11 health centres armed with emergency equipment


Eight heath centres in Blantyre and three in Chikwawa have been supported with emergency equipment worth K11 million in a drive to reduce infancy mortality.

Malawi Liverpool Wellcome (MLW) Trust under a project, Chipatala Robot, made the contribution Monday.

Speaking at Ndirande Health Centre in Blantyre, MLW Project Coordinator for Emergency, Triage, Assessment and Treatment Mtisunge Gondwe said there was a gap as the primary health facilities were running without or with little emergency equipment.


This was a problem as children who were assessed to be critically ill had to be ferried to a secondary or tertiary health facility.

“We identified a gap that when emergency signs were seen in child, there was no equipment to manage the situation. So you see the distance between a health facility and Queen Elizabeth (Central Hospital) is long for somebody who is in a critical condition. So with the equipment, a child can be stabilised at a health centre while waiting for an ambulance to get the patient to a referral facility,” she said.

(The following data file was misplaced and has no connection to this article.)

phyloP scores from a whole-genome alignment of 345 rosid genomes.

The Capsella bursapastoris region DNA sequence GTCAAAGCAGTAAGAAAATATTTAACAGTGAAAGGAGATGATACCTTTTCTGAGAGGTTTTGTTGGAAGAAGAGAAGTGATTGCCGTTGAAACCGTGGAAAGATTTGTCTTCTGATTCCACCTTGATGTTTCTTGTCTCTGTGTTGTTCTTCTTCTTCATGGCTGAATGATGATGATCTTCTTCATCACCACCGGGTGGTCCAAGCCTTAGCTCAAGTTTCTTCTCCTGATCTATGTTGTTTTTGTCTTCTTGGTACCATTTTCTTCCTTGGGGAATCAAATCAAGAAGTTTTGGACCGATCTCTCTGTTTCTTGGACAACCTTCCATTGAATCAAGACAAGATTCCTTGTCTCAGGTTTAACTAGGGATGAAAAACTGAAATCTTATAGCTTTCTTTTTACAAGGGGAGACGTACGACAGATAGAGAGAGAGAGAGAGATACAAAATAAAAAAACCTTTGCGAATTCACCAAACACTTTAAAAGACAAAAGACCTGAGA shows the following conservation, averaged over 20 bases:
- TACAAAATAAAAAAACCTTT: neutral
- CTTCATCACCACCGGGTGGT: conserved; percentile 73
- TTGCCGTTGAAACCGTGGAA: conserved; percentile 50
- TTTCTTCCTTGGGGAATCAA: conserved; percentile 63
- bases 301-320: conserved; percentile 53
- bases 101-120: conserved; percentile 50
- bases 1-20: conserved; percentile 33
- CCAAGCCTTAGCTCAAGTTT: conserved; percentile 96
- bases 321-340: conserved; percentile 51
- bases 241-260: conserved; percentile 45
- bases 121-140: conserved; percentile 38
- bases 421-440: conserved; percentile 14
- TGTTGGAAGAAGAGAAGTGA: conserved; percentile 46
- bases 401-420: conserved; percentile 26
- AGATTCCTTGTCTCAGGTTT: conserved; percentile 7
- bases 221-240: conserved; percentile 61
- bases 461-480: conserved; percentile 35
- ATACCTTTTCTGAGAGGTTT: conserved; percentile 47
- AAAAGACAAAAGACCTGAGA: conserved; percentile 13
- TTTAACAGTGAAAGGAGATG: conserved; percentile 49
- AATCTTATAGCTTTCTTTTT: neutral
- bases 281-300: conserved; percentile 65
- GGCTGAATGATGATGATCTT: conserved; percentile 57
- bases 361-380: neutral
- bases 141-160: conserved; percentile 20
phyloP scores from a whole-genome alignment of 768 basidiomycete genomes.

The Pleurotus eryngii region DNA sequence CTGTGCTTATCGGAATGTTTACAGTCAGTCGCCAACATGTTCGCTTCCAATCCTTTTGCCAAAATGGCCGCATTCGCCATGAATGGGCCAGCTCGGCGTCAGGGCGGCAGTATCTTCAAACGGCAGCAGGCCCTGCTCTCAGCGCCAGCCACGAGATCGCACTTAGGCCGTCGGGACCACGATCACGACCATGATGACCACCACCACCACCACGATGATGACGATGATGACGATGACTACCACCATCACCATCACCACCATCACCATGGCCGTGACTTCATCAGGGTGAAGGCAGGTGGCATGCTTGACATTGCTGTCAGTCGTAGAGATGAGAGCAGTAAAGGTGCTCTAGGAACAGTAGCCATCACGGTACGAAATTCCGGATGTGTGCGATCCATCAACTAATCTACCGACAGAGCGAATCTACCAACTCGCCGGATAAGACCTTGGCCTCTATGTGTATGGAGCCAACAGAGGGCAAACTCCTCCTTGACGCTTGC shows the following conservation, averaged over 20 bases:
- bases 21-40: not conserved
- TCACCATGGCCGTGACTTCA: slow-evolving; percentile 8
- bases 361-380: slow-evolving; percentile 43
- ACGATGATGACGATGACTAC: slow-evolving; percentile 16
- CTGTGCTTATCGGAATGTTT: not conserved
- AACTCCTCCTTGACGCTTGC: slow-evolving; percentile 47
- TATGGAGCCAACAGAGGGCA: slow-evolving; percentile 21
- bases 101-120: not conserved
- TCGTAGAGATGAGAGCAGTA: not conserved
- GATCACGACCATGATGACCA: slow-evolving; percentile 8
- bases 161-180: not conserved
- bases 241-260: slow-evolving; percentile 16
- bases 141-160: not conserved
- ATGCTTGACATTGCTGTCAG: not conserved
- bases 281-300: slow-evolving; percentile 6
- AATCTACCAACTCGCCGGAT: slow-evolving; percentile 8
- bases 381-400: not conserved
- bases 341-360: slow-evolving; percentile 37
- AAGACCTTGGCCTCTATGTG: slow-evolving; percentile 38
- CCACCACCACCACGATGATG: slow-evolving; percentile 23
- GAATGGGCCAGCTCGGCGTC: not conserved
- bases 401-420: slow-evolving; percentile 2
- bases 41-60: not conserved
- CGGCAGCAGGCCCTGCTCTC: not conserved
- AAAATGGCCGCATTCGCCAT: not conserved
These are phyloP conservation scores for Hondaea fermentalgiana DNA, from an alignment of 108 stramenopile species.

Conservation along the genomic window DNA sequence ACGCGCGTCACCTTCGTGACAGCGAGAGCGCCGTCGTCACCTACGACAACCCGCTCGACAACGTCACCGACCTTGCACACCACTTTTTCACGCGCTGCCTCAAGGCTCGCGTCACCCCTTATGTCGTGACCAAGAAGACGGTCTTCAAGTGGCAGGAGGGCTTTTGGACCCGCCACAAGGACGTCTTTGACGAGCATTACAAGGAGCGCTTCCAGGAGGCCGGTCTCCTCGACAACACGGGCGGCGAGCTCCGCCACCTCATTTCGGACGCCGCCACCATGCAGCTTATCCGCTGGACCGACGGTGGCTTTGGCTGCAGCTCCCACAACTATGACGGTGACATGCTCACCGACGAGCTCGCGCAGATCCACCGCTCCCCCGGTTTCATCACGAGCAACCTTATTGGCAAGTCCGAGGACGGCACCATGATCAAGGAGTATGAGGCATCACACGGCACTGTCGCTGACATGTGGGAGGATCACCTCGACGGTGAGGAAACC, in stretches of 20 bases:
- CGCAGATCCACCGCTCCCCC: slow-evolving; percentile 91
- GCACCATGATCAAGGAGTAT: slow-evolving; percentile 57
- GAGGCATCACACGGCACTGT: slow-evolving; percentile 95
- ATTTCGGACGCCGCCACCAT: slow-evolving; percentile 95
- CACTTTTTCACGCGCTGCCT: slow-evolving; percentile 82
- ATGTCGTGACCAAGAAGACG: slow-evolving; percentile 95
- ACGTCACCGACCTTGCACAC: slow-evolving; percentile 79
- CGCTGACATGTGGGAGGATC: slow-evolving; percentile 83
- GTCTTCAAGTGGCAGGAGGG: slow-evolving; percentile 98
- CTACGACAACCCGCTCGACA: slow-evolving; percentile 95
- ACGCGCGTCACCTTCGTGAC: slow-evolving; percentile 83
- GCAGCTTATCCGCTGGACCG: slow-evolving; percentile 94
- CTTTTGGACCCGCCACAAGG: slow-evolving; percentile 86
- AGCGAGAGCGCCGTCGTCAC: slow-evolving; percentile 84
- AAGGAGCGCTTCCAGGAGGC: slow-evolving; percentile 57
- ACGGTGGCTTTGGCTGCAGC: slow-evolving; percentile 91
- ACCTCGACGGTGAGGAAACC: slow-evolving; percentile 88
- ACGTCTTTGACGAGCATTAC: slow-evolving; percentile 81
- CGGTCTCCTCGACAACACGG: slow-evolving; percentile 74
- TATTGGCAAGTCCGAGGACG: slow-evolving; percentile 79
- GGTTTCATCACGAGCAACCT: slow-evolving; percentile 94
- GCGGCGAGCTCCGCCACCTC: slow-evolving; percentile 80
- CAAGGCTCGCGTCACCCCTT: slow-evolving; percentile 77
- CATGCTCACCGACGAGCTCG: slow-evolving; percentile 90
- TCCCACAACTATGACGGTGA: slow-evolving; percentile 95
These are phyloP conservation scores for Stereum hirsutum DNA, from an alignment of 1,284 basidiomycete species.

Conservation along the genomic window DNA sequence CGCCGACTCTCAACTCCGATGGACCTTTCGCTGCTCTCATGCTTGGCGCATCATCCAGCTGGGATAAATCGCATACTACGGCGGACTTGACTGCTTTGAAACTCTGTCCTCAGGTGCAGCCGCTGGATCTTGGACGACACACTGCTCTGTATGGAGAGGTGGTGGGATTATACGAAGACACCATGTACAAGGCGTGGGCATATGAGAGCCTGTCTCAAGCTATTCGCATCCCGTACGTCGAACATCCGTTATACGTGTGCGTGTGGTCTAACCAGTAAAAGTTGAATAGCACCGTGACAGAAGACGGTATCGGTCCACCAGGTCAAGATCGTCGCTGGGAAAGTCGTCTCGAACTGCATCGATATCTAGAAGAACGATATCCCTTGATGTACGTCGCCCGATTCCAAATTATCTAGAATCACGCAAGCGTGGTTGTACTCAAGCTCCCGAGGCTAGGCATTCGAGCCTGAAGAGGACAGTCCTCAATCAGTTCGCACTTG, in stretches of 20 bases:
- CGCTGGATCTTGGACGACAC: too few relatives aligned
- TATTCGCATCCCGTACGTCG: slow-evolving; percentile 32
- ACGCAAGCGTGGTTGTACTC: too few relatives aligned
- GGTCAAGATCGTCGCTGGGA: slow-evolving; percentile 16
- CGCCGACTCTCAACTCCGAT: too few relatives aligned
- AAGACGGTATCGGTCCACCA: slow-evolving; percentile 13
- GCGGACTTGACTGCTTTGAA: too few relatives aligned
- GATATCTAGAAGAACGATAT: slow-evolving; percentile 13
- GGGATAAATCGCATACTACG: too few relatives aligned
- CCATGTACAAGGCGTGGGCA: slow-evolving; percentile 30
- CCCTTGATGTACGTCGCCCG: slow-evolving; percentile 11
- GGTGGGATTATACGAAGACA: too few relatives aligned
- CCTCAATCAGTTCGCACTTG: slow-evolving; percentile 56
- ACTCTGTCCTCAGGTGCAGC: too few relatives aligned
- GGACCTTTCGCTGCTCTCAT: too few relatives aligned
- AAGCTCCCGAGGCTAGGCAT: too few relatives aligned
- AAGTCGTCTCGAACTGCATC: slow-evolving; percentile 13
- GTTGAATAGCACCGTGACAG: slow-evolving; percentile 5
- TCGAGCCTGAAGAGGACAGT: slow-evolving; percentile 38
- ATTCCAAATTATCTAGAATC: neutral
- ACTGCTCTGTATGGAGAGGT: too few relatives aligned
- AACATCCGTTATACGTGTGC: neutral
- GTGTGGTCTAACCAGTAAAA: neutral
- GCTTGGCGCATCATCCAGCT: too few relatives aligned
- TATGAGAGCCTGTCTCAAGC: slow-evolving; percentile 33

She said, currently, the time patients wait to a see a medical practitioner has drastically reduced.


“With the project, patients who are critically sick are able to see a medical personnel in less than 30 minutes and if they are priority patients, they are able to see a doctor within one hour,” she said.

Blantyre District Health Officer Dr Medson Matchaya, who graced the handover ceremony, said infant mortality rate will greatly reduce.

“There is a terminology in medicine called golden hour – thus the time a parent sees signs of sickness in a child to the time the child sees a doctor. That hour is very critical because the outcome will determine the health status of the child. With this project, the golden our will be improved because a sick child needs a quick medical attention,” he said

Chipatala Robot, which started in 2012 in Chikwawa and Blantyre, aims at having very sick children get treatment first instead of waiting in a queue and targets children between zero and 14 years.

Some of the items handed over to the 11 primary health facilities include oxygen concentrators, sanction machines, pulse oximeters and nebuliser machines.

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